Probiotics and Constipation

We usually think of bacteria as harmful germs but many bacteria actually help our body function properly. Probiotics (meaning “for life) are thought to improve our health in a number of ways such as by reducing harmful bacteria in the large intestine or by increasing the number of “good” intestinal bacteria.

Many parents give their children products containing probiotics with the belief that probiotics will improve bowel function as well as other GI symptoms and that probiotics are safe.

The fact is that the FDA has not approved any health claims for probiotics and although most people do not experience negative side effects or have only mild side effects, such as gas, there have been case reports of serious adverse side effects.

Remember that probiotics sold as supplements or ingredients in foods cannot legally declare that it can cure, prevent or treat a disease. Always consult with your pediatrician before giving a child probiotics. See Chapter 18 in my book for more information.

Are Probiotics Effective for Functional Constipation?

Earlier this year I attended the 10th International Symposium on Functional Gastrointestinal Disorders held in Milwaukee, Wisconsin. This symposium brings together many of the leading GI researchers and clinicians from around the world to present their findings.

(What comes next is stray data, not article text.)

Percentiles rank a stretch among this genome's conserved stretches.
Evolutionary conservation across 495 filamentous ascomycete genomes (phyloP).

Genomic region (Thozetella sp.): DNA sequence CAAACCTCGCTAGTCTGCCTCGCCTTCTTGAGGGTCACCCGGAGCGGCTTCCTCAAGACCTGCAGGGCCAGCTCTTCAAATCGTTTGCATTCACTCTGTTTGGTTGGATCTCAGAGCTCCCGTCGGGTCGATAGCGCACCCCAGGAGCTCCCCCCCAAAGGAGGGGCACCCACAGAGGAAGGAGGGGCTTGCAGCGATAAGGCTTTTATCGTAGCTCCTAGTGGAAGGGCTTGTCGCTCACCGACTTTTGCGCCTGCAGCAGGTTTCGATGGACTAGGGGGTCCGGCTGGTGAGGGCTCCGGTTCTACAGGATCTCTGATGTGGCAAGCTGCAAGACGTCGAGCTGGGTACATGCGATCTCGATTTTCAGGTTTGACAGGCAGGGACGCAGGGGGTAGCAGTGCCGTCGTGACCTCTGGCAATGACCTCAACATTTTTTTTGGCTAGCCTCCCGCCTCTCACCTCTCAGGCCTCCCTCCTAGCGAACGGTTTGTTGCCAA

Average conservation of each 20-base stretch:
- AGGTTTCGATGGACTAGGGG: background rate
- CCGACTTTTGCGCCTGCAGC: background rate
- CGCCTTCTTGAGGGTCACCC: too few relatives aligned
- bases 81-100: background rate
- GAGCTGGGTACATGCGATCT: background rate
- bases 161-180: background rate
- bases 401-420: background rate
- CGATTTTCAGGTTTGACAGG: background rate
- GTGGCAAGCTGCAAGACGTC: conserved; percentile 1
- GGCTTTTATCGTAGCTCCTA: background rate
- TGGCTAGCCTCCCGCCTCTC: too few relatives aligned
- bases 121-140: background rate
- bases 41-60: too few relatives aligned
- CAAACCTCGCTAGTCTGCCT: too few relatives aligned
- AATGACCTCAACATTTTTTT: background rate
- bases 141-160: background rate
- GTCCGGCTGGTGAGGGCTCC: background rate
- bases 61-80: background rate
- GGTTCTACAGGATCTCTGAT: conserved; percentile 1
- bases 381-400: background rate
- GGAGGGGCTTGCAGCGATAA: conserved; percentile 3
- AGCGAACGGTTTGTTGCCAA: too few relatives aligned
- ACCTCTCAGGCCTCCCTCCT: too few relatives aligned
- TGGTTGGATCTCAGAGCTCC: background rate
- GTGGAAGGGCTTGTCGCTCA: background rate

One of the hot topics these days is the role of intestinal bacteria in human nutrition and susceptibility to disease. There are over 100 million bacteria in our skin and mouth, but mostly in our intestines, that may predispose us to a range of chronic diseases.  Unfortunately, there are not many related interventions that have been proven effective.

One fascinating success, though unrelated to constipation, is "fecal transplants" which involves transplanting a healthy person’s stool (and therefore healthy bacteria) into a sick person’s gut (colon).  It has been shown to effectively treat Clostridium difficile infection (CDI), which produces antibiotic resistant intestinal bacteria.

However, there is still no known connection between functional constipation and any specific bacteria or group of bacteria. Without knowing which bacteria might be involved in functional constipation, the value of probiotics (live bacteria supplements that may provide health benefits) in the treatment of functional constipation is unclear.

That said, preliminary studies have shown that probiotics or combinations of probiotics may improve intestinal functioning (e.g. transit time and frequency of bowel movements) and may, therefore, be helpful in preventing or treating occasional childhood constipation. 

A few of my patients have described some success using probiotics with their children to encourage bowel movements. While we wait for more definitive scientific studies, the moderate use of probiotics is certainly worth a try!